There are several possible origins for the distinguished surname Flay. Firstly, the name may be derived from "Flée," the name of a place in the Cote-d'Or in France; in this case, the name would mean "one from Flée," and would have been brought to England in the wake of the Norman Conquest of 1066. Alternatively, the name may be derived from the Old English "fleah," meaning "flea"; in this instance, it is likely that the name was bestowed on the original bearer as a nickname.
Early Origins of the Flay family
England. The earliest known bearer of the name was William Fleie, who was listed in the Feodarium Prioratus Dunelmensis of 1233.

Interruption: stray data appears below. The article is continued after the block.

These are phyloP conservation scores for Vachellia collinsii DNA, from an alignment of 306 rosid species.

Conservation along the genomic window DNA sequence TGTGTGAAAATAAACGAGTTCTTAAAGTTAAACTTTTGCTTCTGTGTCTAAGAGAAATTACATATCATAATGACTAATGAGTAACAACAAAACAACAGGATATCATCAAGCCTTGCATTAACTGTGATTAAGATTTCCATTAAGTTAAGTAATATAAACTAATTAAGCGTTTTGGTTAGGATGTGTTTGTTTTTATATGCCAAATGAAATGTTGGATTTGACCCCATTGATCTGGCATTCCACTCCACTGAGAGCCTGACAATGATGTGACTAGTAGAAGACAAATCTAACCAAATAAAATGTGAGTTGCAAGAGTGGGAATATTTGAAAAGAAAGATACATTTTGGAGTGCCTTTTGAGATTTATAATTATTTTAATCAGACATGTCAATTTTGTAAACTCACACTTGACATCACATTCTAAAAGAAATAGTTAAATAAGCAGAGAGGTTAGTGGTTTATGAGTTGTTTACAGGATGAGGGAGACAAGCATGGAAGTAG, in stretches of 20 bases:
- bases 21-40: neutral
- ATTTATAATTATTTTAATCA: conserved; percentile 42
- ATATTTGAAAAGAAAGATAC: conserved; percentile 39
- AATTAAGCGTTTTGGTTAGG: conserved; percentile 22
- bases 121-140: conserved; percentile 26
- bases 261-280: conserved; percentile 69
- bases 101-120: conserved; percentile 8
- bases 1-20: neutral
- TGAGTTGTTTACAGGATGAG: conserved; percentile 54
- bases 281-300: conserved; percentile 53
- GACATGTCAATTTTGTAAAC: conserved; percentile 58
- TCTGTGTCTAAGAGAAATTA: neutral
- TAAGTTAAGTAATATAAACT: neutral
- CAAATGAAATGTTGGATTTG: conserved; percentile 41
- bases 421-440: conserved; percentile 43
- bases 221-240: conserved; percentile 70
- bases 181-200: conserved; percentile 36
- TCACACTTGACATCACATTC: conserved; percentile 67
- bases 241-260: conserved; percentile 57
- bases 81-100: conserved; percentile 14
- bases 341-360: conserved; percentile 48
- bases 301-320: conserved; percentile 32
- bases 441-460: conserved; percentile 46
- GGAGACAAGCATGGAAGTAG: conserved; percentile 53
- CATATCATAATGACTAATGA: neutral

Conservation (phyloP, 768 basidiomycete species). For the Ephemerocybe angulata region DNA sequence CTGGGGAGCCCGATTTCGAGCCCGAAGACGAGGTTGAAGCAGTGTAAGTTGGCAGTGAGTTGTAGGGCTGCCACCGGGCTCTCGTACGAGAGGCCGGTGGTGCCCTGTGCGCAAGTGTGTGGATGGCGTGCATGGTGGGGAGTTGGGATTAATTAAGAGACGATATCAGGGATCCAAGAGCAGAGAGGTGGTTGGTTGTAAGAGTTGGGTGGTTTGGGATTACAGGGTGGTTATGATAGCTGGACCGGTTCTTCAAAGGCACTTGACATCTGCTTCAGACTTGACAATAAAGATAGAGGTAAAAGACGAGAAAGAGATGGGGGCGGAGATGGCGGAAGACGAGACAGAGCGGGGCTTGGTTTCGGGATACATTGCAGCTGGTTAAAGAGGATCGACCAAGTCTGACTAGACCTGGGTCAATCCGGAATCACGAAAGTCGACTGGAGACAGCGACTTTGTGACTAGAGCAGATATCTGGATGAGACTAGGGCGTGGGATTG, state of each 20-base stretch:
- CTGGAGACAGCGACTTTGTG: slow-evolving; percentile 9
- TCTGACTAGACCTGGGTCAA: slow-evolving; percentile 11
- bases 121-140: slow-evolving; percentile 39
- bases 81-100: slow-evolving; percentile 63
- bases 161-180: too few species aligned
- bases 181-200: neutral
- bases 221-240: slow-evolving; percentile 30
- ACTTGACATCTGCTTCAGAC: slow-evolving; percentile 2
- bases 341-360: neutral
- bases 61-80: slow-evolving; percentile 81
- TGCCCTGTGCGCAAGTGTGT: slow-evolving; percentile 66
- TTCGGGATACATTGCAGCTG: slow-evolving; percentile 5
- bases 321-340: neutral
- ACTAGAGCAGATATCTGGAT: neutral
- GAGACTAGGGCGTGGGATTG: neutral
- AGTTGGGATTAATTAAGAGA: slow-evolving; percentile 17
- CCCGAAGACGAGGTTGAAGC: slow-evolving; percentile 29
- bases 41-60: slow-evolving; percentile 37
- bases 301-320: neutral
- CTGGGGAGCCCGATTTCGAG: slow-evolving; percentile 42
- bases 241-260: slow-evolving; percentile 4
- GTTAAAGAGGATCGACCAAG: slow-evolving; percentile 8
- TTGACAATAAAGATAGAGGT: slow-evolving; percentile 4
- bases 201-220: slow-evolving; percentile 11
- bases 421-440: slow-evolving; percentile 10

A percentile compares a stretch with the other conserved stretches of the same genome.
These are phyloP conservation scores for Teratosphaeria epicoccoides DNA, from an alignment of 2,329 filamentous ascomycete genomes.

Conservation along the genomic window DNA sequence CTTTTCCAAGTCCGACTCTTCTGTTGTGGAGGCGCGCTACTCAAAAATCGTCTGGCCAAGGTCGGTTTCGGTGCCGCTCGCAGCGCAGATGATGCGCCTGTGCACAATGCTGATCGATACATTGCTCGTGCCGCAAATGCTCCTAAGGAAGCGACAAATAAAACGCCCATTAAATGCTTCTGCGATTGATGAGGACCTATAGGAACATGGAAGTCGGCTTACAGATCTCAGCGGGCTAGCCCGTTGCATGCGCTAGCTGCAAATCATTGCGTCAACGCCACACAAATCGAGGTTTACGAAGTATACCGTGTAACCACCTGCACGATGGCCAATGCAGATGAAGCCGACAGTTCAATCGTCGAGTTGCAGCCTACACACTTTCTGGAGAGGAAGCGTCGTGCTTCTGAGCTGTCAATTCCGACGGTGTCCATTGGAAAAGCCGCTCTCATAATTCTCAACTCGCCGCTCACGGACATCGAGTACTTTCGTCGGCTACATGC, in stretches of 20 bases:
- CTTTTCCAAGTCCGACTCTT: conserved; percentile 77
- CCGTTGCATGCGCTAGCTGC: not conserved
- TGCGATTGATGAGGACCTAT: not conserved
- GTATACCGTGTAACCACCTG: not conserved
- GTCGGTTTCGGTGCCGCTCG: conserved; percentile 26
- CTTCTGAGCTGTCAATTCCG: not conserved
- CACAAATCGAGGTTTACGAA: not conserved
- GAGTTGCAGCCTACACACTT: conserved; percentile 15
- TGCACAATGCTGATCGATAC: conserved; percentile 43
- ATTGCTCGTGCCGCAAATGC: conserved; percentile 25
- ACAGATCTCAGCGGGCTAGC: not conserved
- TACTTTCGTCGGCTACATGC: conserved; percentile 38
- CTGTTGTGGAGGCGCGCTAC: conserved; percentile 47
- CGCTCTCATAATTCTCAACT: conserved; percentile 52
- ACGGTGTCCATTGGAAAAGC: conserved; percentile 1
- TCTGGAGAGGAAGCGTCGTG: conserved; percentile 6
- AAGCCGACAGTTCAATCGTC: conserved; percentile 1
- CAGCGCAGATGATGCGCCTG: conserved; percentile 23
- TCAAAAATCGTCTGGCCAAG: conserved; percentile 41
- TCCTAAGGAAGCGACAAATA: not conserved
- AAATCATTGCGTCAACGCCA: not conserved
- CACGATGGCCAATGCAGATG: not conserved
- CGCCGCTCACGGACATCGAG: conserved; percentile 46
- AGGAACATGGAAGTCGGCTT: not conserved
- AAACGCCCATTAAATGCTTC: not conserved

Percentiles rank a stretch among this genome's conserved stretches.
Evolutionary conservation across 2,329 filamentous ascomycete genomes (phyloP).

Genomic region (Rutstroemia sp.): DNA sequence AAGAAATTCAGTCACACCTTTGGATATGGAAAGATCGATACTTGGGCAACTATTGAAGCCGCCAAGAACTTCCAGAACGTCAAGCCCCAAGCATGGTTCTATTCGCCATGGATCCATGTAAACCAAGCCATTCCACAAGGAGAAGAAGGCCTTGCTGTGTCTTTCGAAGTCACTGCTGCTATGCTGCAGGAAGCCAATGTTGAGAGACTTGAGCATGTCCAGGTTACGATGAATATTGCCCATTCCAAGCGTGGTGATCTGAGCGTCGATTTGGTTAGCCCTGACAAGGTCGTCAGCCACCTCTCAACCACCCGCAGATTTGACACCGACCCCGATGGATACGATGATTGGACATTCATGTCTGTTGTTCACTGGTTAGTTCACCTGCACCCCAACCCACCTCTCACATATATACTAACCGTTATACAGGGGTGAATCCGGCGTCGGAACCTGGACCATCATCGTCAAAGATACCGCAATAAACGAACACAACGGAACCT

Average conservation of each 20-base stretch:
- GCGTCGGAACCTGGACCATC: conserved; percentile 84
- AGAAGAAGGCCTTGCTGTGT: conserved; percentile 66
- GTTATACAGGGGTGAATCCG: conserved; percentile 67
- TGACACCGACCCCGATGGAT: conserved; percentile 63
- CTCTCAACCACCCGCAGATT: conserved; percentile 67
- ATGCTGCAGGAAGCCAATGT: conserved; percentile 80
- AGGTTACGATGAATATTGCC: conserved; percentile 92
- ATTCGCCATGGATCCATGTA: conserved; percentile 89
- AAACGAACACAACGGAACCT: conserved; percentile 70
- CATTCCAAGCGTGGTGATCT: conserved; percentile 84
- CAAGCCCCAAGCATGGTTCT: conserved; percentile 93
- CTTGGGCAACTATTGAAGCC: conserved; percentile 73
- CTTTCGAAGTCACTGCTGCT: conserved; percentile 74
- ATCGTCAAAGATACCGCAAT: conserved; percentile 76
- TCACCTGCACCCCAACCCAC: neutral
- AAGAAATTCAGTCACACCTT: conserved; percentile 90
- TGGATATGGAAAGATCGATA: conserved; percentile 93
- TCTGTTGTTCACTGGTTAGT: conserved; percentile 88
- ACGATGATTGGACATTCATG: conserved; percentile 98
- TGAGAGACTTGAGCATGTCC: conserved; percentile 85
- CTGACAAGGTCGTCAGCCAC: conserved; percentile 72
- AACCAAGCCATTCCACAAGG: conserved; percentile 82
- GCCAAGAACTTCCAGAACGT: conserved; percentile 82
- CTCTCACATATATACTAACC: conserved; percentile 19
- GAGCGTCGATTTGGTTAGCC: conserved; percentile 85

Early History of the Flay family
Another 210 words (15 lines of text) covering the years 1066, 1233, 1332, 1620, and 1642 are included under the topic Early Flay History in all our PDF Extended History products and printed products wherever possible.
Flay Spelling Variations
Spelling variations of this family name include: Flay, Flaye, Fleay and others.
Early Notables of the Flay family (pre 1700)
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Migration of the Flay family to the New World and Oceana
Some of the first settlers of this family name were:
Flay Settlers in United States in the 17th Century
Flay Settlers in New Zealand in the 19th Century